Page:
Westlake Village, California – A new study by J.D. Power and Associates has found that 63 per cent of shoppers considered buying an Asian brand in 2008, up from 60 per cent in 2007, while those considering a domestic brand decreased from 58 per cent in 2007 to 55 per cent in 2008. Those who cross-shop the two are more likely to purchase an Asian brand, and most often cite retained value, reliability and gas mileage as primary reasons. Those who purchase a domestic brand instead of an Asian brand most commonly cite a desire to “buy American” as the primary reason, followed by rebates and incentives offered, and vehicle price.
The study also found that 80 per cent of vehicles rejected by shoppers are only rejected after the shopper has visited a dealership. Reasons include another dealer with better service, limited availability of the specific vehicle on dealer lots, and lack of professionalism among dealership personnel.
“Given today’s challenging automotive market, both sales and service experiences at the dealership are particularly critical in the decision-making process of shoppers,” said Tom Gauer, senior director of automotive retail research. “Sales personnel can play a key role in improving close rates by viewing customer visits as an opportunity to demonstrate a vehicle’s value and by successfully matching shoppers with the new vehicle that best suits their needs.”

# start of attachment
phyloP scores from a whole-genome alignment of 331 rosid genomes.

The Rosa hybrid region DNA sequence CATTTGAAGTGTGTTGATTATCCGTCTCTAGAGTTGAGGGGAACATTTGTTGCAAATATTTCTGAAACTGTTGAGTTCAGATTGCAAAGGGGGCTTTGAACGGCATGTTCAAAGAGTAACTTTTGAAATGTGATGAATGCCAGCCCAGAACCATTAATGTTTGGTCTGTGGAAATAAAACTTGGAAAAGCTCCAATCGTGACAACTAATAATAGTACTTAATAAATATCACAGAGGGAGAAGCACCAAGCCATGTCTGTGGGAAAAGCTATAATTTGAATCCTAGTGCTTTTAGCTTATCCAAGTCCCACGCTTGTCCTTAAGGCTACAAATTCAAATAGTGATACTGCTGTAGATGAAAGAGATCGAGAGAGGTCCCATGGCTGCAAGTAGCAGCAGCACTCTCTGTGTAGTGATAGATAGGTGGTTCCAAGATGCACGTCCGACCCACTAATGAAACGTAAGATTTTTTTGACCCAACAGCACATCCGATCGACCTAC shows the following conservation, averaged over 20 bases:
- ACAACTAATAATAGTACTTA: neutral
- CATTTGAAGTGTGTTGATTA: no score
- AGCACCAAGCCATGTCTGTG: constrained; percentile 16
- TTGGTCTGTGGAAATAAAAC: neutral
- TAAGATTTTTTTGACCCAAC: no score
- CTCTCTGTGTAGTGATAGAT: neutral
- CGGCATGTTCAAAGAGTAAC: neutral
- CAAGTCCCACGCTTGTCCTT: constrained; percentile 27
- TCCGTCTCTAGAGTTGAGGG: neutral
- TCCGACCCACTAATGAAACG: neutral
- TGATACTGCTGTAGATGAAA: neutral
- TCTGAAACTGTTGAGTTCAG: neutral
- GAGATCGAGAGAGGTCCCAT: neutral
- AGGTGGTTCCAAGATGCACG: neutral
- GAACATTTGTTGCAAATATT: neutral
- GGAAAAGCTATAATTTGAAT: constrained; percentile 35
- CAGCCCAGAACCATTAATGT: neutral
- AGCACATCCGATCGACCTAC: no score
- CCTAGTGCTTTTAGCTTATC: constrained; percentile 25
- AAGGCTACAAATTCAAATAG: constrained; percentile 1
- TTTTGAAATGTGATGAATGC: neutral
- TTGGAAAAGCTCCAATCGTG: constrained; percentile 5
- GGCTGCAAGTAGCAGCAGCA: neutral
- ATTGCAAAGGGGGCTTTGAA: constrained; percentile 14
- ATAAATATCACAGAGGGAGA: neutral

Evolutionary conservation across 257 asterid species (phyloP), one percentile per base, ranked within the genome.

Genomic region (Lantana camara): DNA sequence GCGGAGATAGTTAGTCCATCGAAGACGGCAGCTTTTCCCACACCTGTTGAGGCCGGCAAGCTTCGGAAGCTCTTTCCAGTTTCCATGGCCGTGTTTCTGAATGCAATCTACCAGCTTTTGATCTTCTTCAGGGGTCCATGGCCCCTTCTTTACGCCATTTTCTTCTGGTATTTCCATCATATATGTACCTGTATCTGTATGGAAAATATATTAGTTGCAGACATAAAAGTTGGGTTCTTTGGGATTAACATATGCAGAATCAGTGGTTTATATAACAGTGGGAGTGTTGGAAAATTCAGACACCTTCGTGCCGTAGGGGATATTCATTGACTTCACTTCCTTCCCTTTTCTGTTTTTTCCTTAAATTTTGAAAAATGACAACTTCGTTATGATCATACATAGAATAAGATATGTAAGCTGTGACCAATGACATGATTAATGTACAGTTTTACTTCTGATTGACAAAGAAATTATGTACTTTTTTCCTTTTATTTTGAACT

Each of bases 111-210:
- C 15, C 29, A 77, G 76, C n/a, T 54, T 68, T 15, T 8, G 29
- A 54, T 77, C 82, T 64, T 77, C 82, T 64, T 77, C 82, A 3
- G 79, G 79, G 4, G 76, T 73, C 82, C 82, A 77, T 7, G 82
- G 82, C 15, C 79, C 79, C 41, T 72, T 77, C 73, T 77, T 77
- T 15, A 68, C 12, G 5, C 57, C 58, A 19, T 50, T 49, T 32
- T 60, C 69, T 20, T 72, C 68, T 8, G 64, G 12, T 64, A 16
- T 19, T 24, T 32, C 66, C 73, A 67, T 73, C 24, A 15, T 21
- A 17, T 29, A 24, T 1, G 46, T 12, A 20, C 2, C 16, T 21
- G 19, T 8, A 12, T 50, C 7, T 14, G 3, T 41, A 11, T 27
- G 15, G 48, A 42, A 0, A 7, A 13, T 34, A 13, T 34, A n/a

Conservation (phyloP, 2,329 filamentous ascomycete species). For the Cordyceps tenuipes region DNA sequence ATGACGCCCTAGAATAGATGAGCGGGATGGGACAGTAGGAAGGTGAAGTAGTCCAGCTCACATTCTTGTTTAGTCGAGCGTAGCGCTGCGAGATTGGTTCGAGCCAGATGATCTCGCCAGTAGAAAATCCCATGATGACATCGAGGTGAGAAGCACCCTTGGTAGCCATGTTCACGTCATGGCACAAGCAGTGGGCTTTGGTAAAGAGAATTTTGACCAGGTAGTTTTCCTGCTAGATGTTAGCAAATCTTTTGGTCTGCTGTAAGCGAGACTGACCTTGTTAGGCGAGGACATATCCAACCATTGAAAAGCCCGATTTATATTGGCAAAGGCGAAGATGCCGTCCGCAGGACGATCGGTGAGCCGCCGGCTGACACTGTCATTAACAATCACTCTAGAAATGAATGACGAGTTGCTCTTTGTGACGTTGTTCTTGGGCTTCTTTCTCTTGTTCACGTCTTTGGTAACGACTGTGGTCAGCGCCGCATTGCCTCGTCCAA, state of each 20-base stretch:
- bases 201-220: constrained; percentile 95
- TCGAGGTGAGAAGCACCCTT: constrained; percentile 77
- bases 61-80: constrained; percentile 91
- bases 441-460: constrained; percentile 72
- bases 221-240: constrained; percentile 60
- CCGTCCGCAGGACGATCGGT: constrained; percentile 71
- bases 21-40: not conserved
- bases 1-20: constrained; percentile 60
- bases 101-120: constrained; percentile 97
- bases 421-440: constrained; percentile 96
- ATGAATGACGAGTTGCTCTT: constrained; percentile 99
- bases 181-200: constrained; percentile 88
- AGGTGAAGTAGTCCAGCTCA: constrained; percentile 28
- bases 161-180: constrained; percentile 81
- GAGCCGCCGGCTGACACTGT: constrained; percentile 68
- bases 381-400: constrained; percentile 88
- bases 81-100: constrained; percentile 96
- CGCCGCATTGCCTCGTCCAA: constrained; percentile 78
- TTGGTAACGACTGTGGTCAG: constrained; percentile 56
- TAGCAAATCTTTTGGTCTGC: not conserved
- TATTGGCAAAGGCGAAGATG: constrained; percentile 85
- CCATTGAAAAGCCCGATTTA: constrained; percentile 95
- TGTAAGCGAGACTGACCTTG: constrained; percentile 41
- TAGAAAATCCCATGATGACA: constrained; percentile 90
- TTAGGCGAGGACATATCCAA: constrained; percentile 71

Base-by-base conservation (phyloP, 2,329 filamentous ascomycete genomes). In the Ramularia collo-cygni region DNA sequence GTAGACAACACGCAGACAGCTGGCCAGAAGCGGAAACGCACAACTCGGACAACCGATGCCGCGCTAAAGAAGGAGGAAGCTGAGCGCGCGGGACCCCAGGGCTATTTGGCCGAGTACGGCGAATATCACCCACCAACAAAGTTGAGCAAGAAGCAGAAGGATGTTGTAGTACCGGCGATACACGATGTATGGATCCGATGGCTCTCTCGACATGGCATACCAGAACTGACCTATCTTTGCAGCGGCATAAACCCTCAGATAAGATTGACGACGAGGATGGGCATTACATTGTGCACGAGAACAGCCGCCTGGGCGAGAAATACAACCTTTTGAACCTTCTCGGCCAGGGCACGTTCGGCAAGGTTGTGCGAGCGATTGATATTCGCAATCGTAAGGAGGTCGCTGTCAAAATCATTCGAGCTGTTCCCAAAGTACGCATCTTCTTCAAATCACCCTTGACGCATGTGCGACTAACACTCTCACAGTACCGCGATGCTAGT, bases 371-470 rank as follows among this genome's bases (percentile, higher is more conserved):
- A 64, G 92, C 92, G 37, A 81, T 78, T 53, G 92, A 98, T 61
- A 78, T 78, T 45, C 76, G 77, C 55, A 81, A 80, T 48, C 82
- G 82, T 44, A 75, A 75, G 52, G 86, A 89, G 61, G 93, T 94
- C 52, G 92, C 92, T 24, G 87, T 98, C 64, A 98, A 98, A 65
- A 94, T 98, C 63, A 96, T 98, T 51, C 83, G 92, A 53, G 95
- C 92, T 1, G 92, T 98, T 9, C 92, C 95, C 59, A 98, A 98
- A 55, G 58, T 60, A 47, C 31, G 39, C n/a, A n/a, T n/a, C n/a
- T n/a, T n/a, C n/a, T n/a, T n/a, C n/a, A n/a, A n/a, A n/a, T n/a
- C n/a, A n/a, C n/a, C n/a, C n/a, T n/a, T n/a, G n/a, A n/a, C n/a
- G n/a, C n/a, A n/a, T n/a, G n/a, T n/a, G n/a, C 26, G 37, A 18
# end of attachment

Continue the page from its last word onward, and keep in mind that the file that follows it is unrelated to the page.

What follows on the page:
Those who cite gas mileage as a reason for rejecting a vehicle have increased from 17 per cent in 2007 to nearly 20 per cent in 2008. Nearly 40 per cent of all shoppers cite price as the most influential reason for not purchasing a vehicle.
“Interestingly, nearly 40 per cent of all shoppers who reject a vehicle because of price say they can afford the vehicle, but don’t believe the vehicle is worth the price,” Gauer said. “This presents an opportunity for dealership personnel to focus on demonstrating the different features contributing to the vehicle’s total value to these shoppers, which can eventually lead to increases in close rates.”